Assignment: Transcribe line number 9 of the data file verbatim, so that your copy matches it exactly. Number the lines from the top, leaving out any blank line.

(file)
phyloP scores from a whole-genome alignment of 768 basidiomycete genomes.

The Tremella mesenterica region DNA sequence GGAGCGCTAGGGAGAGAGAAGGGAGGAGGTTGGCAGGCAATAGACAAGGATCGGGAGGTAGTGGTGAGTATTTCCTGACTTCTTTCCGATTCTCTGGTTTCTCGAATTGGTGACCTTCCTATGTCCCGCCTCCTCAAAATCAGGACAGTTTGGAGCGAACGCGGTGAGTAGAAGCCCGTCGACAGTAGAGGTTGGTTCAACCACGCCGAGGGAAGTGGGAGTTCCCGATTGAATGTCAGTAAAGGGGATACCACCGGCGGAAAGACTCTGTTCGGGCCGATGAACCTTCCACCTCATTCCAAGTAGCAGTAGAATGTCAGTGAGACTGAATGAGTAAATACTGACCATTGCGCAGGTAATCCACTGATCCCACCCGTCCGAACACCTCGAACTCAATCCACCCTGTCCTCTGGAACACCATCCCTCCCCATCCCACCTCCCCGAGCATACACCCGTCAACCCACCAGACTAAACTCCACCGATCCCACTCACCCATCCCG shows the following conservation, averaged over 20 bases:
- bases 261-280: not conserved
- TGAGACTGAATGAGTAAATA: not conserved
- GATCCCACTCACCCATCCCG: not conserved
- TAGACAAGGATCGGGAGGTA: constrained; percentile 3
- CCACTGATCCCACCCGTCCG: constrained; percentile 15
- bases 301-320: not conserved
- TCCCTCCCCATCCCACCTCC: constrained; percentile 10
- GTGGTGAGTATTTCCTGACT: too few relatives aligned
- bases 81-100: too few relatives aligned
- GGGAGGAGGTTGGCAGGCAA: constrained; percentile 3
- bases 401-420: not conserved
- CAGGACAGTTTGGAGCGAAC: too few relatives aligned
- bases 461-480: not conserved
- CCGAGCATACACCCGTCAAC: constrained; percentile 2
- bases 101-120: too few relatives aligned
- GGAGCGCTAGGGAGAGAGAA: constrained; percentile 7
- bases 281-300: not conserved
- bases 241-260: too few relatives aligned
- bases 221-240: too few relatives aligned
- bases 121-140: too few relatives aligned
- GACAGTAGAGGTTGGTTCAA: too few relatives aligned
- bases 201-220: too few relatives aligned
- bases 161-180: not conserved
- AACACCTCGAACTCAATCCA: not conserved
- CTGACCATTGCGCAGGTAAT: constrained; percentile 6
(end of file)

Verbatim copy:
- TCCCTCCCCATCCCACCTCC: constrained; percentile 10